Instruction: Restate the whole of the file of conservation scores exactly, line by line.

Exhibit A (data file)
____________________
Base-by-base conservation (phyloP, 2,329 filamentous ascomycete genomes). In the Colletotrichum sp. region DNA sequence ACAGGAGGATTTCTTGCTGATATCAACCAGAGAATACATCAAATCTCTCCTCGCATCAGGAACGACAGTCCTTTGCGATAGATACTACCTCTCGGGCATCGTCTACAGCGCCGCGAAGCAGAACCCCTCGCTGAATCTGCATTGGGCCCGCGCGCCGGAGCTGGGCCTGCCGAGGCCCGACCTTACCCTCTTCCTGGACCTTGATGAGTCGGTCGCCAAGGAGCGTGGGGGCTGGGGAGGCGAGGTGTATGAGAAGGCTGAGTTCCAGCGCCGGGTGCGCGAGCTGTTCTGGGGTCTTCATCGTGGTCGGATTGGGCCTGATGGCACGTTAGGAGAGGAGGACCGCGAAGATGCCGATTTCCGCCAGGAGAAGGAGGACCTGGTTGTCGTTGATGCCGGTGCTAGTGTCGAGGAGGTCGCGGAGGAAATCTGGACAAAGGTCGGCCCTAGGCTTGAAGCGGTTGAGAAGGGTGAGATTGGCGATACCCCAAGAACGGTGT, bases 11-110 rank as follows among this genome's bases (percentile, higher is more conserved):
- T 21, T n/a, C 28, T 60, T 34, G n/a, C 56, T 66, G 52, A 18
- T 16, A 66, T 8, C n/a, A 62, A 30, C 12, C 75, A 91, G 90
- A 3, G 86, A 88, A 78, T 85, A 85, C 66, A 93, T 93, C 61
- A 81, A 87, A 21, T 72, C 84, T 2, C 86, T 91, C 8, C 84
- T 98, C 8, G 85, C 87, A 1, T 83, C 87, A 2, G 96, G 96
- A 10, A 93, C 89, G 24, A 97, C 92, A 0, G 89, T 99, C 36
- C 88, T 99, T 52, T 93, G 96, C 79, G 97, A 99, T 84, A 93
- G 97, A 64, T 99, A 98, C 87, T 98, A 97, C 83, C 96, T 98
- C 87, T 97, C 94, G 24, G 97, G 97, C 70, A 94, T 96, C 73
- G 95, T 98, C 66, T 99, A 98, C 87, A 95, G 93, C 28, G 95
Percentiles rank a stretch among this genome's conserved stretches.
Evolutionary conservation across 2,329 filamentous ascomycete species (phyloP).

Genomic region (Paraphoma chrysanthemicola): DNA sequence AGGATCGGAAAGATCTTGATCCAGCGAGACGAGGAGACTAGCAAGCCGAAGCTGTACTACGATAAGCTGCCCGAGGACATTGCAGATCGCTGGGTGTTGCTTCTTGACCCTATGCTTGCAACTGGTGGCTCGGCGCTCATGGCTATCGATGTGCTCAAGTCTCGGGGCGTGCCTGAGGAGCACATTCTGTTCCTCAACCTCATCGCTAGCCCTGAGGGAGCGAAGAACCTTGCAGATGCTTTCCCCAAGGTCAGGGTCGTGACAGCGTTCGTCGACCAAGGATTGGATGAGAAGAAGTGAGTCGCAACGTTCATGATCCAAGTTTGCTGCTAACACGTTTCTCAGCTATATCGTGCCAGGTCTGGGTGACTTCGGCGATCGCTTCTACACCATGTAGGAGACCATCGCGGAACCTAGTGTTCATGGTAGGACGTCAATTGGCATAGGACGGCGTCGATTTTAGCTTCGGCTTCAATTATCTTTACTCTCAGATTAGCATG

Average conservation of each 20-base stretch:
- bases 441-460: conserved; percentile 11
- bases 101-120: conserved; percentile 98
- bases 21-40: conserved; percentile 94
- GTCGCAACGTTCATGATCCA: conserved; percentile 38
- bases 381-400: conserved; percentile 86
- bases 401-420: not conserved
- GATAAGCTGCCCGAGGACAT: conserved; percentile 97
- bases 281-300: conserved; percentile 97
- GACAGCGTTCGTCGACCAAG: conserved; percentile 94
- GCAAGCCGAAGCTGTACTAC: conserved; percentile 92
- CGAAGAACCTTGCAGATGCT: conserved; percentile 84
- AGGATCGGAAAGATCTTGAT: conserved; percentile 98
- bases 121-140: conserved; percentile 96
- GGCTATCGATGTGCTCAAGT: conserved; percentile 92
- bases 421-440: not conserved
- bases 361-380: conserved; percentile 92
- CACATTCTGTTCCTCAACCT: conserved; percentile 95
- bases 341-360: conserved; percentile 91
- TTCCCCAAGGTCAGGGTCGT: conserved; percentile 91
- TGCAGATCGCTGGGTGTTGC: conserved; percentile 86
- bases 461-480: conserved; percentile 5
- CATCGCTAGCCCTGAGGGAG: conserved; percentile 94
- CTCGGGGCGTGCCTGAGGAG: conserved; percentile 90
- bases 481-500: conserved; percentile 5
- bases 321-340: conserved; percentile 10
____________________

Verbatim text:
Base-by-base conservation (phyloP, 2,329 filamentous ascomycete genomes). In the Colletotrichum sp. region DNA sequence ACAGGAGGATTTCTTGCTGATATCAACCAGAGAATACATCAAATCTCTCCTCGCATCAGGAACGACAGTCCTTTGCGATAGATACTACCTCTCGGGCATCGTCTACAGCGCCGCGAAGCAGAACCCCTCGCTGAATCTGCATTGGGCCCGCGCGCCGGAGCTGGGCCTGCCGAGGCCCGACCTTACCCTCTTCCTGGACCTTGATGAGTCGGTCGCCAAGGAGCGTGGGGGCTGGGGAGGCGAGGTGTATGAGAAGGCTGAGTTCCAGCGCCGGGTGCGCGAGCTGTTCTGGGGTCTTCATCGTGGTCGGATTGGGCCTGATGGCACGTTAGGAGAGGAGGACCGCGAAGATGCCGATTTCCGCCAGGAGAAGGAGGACCTGGTTGTCGTTGATGCCGGTGCTAGTGTCGAGGAGGTCGCGGAGGAAATCTGGACAAAGGTCGGCCCTAGGCTTGAAGCGGTTGAGAAGGGTGAGATTGGCGATACCCCAAGAACGGTGT, bases 11-110 rank as follows among this genome's bases (percentile, higher is more conserved):
- T 21, T n/a, C 28, T 60, T 34, G n/a, C 56, T 66, G 52, A 18
- T 16, A 66, T 8, C n/a, A 62, A 30, C 12, C 75, A 91, G 90
- A 3, G 86, A 88, A 78, T 85, A 85, C 66, A 93, T 93, C 61
- A 81, A 87, A 21, T 72, C 84, T 2, C 86, T 91, C 8, C 84
- T 98, C 8, G 85, C 87, A 1, T 83, C 87, A 2, G 96, G 96
- A 10, A 93, C 89, G 24, A 97, C 92, A 0, G 89, T 99, C 36
- C 88, T 99, T 52, T 93, G 96, C 79, G 97, A 99, T 84, A 93
- G 97, A 64, T 99, A 98, C 87, T 98, A 97, C 83, C 96, T 98
- C 87, T 97, C 94, G 24, G 97, G 97, C 70, A 94, T 96, C 73
- G 95, T 98, C 66, T 99, A 98, C 87, A 95, G 93, C 28, G 95
Percentiles rank a stretch among this genome's conserved stretches.
Evolutionary conservation across 2,329 filamentous ascomycete species (phyloP).

Genomic region (Paraphoma chrysanthemicola): DNA sequence AGGATCGGAAAGATCTTGATCCAGCGAGACGAGGAGACTAGCAAGCCGAAGCTGTACTACGATAAGCTGCCCGAGGACATTGCAGATCGCTGGGTGTTGCTTCTTGACCCTATGCTTGCAACTGGTGGCTCGGCGCTCATGGCTATCGATGTGCTCAAGTCTCGGGGCGTGCCTGAGGAGCACATTCTGTTCCTCAACCTCATCGCTAGCCCTGAGGGAGCGAAGAACCTTGCAGATGCTTTCCCCAAGGTCAGGGTCGTGACAGCGTTCGTCGACCAAGGATTGGATGAGAAGAAGTGAGTCGCAACGTTCATGATCCAAGTTTGCTGCTAACACGTTTCTCAGCTATATCGTGCCAGGTCTGGGTGACTTCGGCGATCGCTTCTACACCATGTAGGAGACCATCGCGGAACCTAGTGTTCATGGTAGGACGTCAATTGGCATAGGACGGCGTCGATTTTAGCTTCGGCTTCAATTATCTTTACTCTCAGATTAGCATG

Average conservation of each 20-base stretch:
- bases 441-460: conserved; percentile 11
- bases 101-120: conserved; percentile 98
- bases 21-40: conserved; percentile 94
- GTCGCAACGTTCATGATCCA: conserved; percentile 38
- bases 381-400: conserved; percentile 86
- bases 401-420: not conserved
- GATAAGCTGCCCGAGGACAT: conserved; percentile 97
- bases 281-300: conserved; percentile 97
- GACAGCGTTCGTCGACCAAG: conserved; percentile 94
- GCAAGCCGAAGCTGTACTAC: conserved; percentile 92
- CGAAGAACCTTGCAGATGCT: conserved; percentile 84
- AGGATCGGAAAGATCTTGAT: conserved; percentile 98
- bases 121-140: conserved; percentile 96
- GGCTATCGATGTGCTCAAGT: conserved; percentile 92
- bases 421-440: not conserved
- bases 361-380: conserved; percentile 92
- CACATTCTGTTCCTCAACCT: conserved; percentile 95
- bases 341-360: conserved; percentile 91
- TTCCCCAAGGTCAGGGTCGT: conserved; percentile 91
- TGCAGATCGCTGGGTGTTGC: conserved; percentile 86
- bases 461-480: conserved; percentile 5
- CATCGCTAGCCCTGAGGGAG: conserved; percentile 94
- CTCGGGGCGTGCCTGAGGAG: conserved; percentile 90
- bases 481-500: conserved; percentile 5
- bases 321-340: conserved; percentile 10